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© University of Warwick Electronics Production | September 24, 2010

Electric cars: <em>Elvin</em> to the rescue

A little green van called <em>Elvin</em> is whizzing around the University of Warwick as part of a major research project aimed at tackling the safety issues linked to the lack of sound from electric vehicles.
However ELVIN (Electric Vehicle with Interactive Noise) faces a risk of being perceived as a little green man rather than as a little green van. It will be able to emit many different sounds aimed at alerting pedestrians and other road users that he is nearby. One of the range of sounds being tested is said to invoke memories of early science fiction movies and the researchers will have to be sure it really does alert pedestrians and other road users to oncoming electric vehicles rather than causing them to look skyward for more unearthly vehicles.

People who hear Elvin’s sounds will be asked to give their opinions on a range of issues including whether they are suitable as a warning or whether they are just annoying. Professor Paul Jennings from WMG at the University of Warwick, the lead researcher on the project, said: "Electric Vehicles are very quiet externally and internally, which makes them a potential low-speed safety risk to pedestrians. Sound not only alerts people to the presence and direction of a vehicle, it also indicates the type of vehicle – for instance a bus – and whether it is stopping or accelerating."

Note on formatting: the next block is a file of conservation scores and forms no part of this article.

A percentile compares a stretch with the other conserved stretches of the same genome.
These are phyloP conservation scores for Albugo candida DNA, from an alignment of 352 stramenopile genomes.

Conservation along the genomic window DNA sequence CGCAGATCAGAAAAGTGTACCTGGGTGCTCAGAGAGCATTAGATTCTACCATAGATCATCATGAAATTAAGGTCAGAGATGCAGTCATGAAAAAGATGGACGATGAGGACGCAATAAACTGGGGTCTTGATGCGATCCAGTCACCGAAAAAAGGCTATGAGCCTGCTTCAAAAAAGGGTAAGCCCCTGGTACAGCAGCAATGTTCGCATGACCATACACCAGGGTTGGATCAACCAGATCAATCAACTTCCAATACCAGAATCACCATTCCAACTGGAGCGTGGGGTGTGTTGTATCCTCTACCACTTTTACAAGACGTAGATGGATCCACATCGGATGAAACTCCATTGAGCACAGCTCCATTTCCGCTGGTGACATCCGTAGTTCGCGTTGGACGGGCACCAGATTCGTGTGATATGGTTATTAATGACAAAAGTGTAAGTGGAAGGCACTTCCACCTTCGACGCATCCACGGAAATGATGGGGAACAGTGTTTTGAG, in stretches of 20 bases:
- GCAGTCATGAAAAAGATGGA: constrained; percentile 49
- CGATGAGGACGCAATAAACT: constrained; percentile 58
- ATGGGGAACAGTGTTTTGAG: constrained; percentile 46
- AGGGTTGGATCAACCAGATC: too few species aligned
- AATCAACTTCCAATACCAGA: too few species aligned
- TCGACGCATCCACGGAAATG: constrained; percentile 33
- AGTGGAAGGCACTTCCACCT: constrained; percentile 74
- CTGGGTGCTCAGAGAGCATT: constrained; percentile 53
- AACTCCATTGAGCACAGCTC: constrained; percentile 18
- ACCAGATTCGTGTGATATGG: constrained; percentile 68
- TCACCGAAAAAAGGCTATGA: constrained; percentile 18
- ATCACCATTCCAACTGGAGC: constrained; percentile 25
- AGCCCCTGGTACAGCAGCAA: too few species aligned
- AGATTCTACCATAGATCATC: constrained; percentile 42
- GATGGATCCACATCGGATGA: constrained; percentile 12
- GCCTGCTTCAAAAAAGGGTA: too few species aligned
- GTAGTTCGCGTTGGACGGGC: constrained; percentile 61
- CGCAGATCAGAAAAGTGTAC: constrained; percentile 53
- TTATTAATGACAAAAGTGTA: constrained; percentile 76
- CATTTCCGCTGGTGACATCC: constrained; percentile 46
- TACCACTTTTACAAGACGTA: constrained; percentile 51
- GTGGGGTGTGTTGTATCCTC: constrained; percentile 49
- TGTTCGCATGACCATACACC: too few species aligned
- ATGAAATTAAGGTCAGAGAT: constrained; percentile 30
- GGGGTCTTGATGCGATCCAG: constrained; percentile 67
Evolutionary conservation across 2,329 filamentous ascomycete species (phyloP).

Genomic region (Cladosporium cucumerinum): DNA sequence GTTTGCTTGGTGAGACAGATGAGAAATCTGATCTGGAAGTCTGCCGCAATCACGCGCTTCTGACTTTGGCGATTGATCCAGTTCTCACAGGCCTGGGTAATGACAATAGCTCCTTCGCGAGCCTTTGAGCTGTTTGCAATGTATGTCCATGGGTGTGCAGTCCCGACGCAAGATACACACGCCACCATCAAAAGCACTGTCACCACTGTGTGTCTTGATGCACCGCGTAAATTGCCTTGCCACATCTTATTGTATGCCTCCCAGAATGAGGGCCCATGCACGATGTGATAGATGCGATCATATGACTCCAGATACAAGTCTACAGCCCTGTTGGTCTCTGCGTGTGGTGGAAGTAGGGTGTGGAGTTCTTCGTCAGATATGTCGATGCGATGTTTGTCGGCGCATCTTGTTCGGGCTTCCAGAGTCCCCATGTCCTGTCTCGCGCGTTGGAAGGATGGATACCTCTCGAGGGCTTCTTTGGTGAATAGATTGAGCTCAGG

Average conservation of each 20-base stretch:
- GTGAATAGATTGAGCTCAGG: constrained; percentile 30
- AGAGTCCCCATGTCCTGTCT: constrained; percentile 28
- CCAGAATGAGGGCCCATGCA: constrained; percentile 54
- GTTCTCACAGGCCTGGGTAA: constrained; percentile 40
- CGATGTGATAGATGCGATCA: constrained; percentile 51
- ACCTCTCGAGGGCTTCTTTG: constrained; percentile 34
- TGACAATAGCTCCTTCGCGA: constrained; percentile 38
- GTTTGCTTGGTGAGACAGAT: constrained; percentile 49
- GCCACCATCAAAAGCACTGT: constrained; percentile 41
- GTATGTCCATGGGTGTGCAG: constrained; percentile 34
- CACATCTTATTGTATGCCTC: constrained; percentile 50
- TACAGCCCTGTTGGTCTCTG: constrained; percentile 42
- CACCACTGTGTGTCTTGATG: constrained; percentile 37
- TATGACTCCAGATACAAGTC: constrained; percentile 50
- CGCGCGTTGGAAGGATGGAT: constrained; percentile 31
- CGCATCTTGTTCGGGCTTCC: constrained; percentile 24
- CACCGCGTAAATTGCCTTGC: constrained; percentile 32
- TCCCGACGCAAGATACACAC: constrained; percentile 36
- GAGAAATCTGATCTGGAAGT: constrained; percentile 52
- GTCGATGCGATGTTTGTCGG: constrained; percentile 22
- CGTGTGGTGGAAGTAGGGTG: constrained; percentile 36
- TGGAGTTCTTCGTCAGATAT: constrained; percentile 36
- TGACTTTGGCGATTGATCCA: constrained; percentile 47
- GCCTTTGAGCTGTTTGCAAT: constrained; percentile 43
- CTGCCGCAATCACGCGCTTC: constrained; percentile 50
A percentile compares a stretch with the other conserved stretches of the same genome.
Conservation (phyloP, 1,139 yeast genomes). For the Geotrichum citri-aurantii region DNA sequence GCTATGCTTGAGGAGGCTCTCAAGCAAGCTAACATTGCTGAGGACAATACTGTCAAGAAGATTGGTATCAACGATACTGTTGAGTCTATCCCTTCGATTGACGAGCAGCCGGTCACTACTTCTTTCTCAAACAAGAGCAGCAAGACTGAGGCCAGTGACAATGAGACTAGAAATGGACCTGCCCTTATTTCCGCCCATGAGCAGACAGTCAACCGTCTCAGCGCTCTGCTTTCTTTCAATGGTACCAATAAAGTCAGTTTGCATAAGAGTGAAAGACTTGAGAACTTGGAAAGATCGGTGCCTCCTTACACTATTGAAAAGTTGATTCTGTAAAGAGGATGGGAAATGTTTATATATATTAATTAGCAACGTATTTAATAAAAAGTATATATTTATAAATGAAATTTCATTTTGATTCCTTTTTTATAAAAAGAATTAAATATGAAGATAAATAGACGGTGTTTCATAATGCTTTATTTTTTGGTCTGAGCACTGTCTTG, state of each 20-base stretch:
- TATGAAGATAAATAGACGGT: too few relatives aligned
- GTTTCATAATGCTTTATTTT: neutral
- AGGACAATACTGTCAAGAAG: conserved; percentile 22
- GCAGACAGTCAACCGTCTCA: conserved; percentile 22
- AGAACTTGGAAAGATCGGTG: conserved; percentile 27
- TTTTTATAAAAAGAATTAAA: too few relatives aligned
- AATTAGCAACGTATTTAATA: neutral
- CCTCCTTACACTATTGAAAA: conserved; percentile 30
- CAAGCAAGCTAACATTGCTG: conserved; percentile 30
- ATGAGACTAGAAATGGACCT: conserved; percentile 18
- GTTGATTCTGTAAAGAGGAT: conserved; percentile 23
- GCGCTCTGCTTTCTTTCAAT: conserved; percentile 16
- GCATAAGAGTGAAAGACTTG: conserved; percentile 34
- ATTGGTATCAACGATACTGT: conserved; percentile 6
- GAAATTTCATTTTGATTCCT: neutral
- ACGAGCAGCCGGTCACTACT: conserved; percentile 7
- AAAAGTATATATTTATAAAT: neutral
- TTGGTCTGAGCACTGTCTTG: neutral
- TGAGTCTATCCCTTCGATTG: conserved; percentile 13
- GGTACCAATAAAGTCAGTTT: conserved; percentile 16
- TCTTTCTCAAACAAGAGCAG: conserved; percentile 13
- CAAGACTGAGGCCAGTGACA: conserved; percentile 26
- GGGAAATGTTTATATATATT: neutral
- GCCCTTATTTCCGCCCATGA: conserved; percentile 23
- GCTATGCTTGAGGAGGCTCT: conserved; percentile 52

"The lack of sound can also make the vehicles unattractive to customers who expect, and even enjoy, aural feedback whilst driving. The obvious solution is to artificially add appropriate sounds, but which sounds? At the same time, we don’t wish to lose the potential benefits of reduced annoyance from traffic noise", he continued.

Roger Williams, Technical Director of NoViSim , said: "The fundamental questions are, which sounds should be used for which vehicle, and how should they vary according to what those vehicles are doing."
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Note: WMG is carrying out the research with vehicle sound experts NoViSim of Hertfordshire, and Danish company EC Tunes.

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